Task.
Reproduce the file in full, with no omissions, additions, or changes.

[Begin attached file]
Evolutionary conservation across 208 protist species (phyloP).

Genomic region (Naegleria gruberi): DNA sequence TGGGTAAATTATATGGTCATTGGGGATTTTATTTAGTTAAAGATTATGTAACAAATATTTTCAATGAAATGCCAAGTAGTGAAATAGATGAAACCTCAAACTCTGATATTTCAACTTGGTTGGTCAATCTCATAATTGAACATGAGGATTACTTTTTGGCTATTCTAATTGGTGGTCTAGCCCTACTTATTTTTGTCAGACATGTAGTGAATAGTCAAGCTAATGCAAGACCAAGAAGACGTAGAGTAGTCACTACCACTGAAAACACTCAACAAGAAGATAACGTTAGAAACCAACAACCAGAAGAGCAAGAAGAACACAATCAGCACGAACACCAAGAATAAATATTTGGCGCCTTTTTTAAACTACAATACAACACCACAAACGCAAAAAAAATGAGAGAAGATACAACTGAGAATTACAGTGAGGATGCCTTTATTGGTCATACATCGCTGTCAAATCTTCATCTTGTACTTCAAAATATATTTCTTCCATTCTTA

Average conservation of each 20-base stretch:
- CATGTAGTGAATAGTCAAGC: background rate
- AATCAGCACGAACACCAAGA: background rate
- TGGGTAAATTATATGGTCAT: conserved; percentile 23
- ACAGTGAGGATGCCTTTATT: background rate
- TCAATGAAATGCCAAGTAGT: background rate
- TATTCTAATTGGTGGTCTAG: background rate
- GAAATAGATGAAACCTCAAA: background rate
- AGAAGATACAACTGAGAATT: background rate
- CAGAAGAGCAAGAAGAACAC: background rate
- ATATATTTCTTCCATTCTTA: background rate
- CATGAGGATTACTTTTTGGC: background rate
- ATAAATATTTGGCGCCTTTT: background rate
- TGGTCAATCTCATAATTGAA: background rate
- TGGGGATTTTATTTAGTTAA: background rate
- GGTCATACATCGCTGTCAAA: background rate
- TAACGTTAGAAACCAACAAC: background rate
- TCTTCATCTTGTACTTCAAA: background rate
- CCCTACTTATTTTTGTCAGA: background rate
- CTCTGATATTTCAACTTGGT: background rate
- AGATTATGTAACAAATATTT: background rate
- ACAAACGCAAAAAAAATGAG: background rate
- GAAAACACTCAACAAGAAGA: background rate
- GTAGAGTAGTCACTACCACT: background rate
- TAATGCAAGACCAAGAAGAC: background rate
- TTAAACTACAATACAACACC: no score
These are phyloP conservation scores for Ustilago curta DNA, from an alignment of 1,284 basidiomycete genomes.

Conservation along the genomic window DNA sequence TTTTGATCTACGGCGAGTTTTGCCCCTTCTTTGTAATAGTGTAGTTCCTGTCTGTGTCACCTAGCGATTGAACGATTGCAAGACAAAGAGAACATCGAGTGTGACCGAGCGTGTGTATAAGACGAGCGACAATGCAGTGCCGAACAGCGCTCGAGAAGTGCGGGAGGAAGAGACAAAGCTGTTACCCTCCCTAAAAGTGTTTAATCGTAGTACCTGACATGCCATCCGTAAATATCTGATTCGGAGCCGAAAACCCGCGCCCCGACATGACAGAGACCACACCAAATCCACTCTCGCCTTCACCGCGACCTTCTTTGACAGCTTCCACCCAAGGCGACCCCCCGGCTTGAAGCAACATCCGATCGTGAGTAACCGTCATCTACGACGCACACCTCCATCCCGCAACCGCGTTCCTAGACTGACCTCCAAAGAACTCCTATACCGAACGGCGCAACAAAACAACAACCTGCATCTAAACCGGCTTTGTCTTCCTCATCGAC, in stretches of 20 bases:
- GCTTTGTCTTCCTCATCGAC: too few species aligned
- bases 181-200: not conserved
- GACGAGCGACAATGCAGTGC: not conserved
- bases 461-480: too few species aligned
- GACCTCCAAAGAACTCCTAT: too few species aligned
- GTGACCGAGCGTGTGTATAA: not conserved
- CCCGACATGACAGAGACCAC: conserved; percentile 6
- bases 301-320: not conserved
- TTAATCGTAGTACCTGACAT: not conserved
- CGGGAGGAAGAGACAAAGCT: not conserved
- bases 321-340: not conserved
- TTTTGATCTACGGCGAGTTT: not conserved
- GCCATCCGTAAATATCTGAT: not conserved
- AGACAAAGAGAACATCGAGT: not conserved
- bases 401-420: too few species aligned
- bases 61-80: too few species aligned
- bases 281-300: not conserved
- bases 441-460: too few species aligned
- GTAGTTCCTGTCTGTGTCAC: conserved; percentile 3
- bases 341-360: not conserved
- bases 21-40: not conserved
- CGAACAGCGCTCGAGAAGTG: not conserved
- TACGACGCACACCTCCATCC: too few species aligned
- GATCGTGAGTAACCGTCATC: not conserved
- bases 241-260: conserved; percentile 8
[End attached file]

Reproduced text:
Evolutionary conservation across 208 protist species (phyloP).

Genomic region (Naegleria gruberi): DNA sequence TGGGTAAATTATATGGTCATTGGGGATTTTATTTAGTTAAAGATTATGTAACAAATATTTTCAATGAAATGCCAAGTAGTGAAATAGATGAAACCTCAAACTCTGATATTTCAACTTGGTTGGTCAATCTCATAATTGAACATGAGGATTACTTTTTGGCTATTCTAATTGGTGGTCTAGCCCTACTTATTTTTGTCAGACATGTAGTGAATAGTCAAGCTAATGCAAGACCAAGAAGACGTAGAGTAGTCACTACCACTGAAAACACTCAACAAGAAGATAACGTTAGAAACCAACAACCAGAAGAGCAAGAAGAACACAATCAGCACGAACACCAAGAATAAATATTTGGCGCCTTTTTTAAACTACAATACAACACCACAAACGCAAAAAAAATGAGAGAAGATACAACTGAGAATTACAGTGAGGATGCCTTTATTGGTCATACATCGCTGTCAAATCTTCATCTTGTACTTCAAAATATATTTCTTCCATTCTTA

Average conservation of each 20-base stretch:
- CATGTAGTGAATAGTCAAGC: background rate
- AATCAGCACGAACACCAAGA: background rate
- TGGGTAAATTATATGGTCAT: conserved; percentile 23
- ACAGTGAGGATGCCTTTATT: background rate
- TCAATGAAATGCCAAGTAGT: background rate
- TATTCTAATTGGTGGTCTAG: background rate
- GAAATAGATGAAACCTCAAA: background rate
- AGAAGATACAACTGAGAATT: background rate
- CAGAAGAGCAAGAAGAACAC: background rate
- ATATATTTCTTCCATTCTTA: background rate
- CATGAGGATTACTTTTTGGC: background rate
- ATAAATATTTGGCGCCTTTT: background rate
- TGGTCAATCTCATAATTGAA: background rate
- TGGGGATTTTATTTAGTTAA: background rate
- GGTCATACATCGCTGTCAAA: background rate
- TAACGTTAGAAACCAACAAC: background rate
- TCTTCATCTTGTACTTCAAA: background rate
- CCCTACTTATTTTTGTCAGA: background rate
- CTCTGATATTTCAACTTGGT: background rate
- AGATTATGTAACAAATATTT: background rate
- ACAAACGCAAAAAAAATGAG: background rate
- GAAAACACTCAACAAGAAGA: background rate
- GTAGAGTAGTCACTACCACT: background rate
- TAATGCAAGACCAAGAAGAC: background rate
- TTAAACTACAATACAACACC: no score
These are phyloP conservation scores for Ustilago curta DNA, from an alignment of 1,284 basidiomycete genomes.

Conservation along the genomic window DNA sequence TTTTGATCTACGGCGAGTTTTGCCCCTTCTTTGTAATAGTGTAGTTCCTGTCTGTGTCACCTAGCGATTGAACGATTGCAAGACAAAGAGAACATCGAGTGTGACCGAGCGTGTGTATAAGACGAGCGACAATGCAGTGCCGAACAGCGCTCGAGAAGTGCGGGAGGAAGAGACAAAGCTGTTACCCTCCCTAAAAGTGTTTAATCGTAGTACCTGACATGCCATCCGTAAATATCTGATTCGGAGCCGAAAACCCGCGCCCCGACATGACAGAGACCACACCAAATCCACTCTCGCCTTCACCGCGACCTTCTTTGACAGCTTCCACCCAAGGCGACCCCCCGGCTTGAAGCAACATCCGATCGTGAGTAACCGTCATCTACGACGCACACCTCCATCCCGCAACCGCGTTCCTAGACTGACCTCCAAAGAACTCCTATACCGAACGGCGCAACAAAACAACAACCTGCATCTAAACCGGCTTTGTCTTCCTCATCGAC, in stretches of 20 bases:
- GCTTTGTCTTCCTCATCGAC: too few species aligned
- bases 181-200: not conserved
- GACGAGCGACAATGCAGTGC: not conserved
- bases 461-480: too few species aligned
- GACCTCCAAAGAACTCCTAT: too few species aligned
- GTGACCGAGCGTGTGTATAA: not conserved
- CCCGACATGACAGAGACCAC: conserved; percentile 6
- bases 301-320: not conserved
- TTAATCGTAGTACCTGACAT: not conserved
- CGGGAGGAAGAGACAAAGCT: not conserved
- bases 321-340: not conserved
- TTTTGATCTACGGCGAGTTT: not conserved
- GCCATCCGTAAATATCTGAT: not conserved
- AGACAAAGAGAACATCGAGT: not conserved
- bases 401-420: too few species aligned
- bases 61-80: too few species aligned
- bases 281-300: not conserved
- bases 441-460: too few species aligned
- GTAGTTCCTGTCTGTGTCAC: conserved; percentile 3
- bases 341-360: not conserved
- bases 21-40: not conserved
- CGAACAGCGCTCGAGAAGTG: not conserved
- TACGACGCACACCTCCATCC: too few species aligned
- GATCGTGAGTAACCGTCATC: not conserved
- bases 241-260: conserved; percentile 8